Last summer didn’t count. We couldn’t go anywhere, do anything, see anyone.
Already, this summer is making up for lost time. We’re going everywhere, doing everything, seeing everyone.
But save a tear, please, for the online lives we’re about to leave behind. Not abandon completely. But shrink. So take the time to connect to these alleyways before you abandon your laptop or phone for the summer outdoors.
1. Click. Drop. Go. Flow. As it says on this astounding and magical map, “Click to drop a raindrop anywhere in the contiguous United States and watch where it ends up.”
2. If you hate reading books. Or love it but have no time, Blinkist may be for you. It gives you 15-minute versions (in print and by voice) of the latest non-fiction books. They’re today’s version of Reader’s Digest Condensed Books. I’m not a fan (nor is Ken Whyte), but some brain food is better than none at all. For a big-book opposing view, try this conversation between Barack Obama and Manchester United footballer, Marcus Rashford.
3. Blob opera. Google has an Arts & Culture Lab that creates new ways to create and enjoy fun and games. Blob Opera is one of the most enjoyable experiments that lets you create your own opera. Be sure to click “Skip tutorial” for the good stuff.
4. Gorgeous magazine. “Alexandre” has been publishing in London for two years. It’s all about dance, art and human being. Look here. I can’t imagine what the print version is like.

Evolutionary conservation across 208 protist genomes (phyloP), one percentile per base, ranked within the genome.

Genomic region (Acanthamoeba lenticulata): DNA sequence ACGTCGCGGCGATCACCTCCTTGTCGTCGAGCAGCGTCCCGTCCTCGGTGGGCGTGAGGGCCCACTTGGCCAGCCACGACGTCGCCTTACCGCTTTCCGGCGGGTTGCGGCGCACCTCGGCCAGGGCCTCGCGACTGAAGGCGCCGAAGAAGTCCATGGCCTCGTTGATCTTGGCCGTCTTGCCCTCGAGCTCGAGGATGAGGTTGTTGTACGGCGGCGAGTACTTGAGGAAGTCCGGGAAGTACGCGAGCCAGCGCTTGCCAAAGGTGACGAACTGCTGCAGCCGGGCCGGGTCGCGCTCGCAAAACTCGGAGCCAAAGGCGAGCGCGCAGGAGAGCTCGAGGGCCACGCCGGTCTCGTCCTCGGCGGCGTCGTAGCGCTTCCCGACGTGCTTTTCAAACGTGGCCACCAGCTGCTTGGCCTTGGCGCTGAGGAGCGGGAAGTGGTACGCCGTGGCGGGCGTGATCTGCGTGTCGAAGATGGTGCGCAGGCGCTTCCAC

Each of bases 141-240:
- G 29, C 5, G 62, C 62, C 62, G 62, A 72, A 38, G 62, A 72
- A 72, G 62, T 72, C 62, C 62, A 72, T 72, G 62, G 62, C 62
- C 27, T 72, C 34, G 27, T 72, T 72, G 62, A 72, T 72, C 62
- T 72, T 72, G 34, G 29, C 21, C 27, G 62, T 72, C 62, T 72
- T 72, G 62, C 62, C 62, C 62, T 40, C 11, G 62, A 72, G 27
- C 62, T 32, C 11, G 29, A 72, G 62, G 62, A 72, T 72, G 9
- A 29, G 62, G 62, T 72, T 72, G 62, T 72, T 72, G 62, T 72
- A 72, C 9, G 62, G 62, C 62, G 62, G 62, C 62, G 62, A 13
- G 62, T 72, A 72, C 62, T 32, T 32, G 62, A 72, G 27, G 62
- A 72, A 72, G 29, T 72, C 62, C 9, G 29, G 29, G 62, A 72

5. Fake humans, real data. The MIT Technology Review reports you can now enlist artificial humans to give you deeper data for your AI algorithms. Awesome and frightening.
6. John Turner gets his stamp. Canada Post last week issued a stamp honouring Canada’s 17th Prime Minister John Turner, known for his ‘fairness and civility.’ It includes this 13-minute video that chronicles his life and times.
7. How to stop procrastinating. The trick is to compare anxiety points. Luckily, they’re all charted here for you to read and act on.
8. What countries preoccupy Americans? Aside from America, of course. Russell Goldenberg is an editor at The Pudding. In 2018, he scanned 741,681 headlines in The New York Times and “found out which countries around the world have preoccupied Americans the most each month since 1900.” Here’s what he discovered. I can’t wait to see his 2021 version.
9. Wokeness gone wild. While the dictionary defines wokeness as being aware of racism and inequality, it’s now viewed as either political correctness gone wild or a long-overdue shift in our values. Like any new movement, it can suffer from…well, here are 9 Rules for the Woke Birdwatcher.
10. Are you on infinite browsing mode? Then you need to hear from Pete Davis who spoke to Harvard’s 367th graduating class and then wrote a book called Dedicated: The Case for Commitment in an Age of Infinite Browsing.
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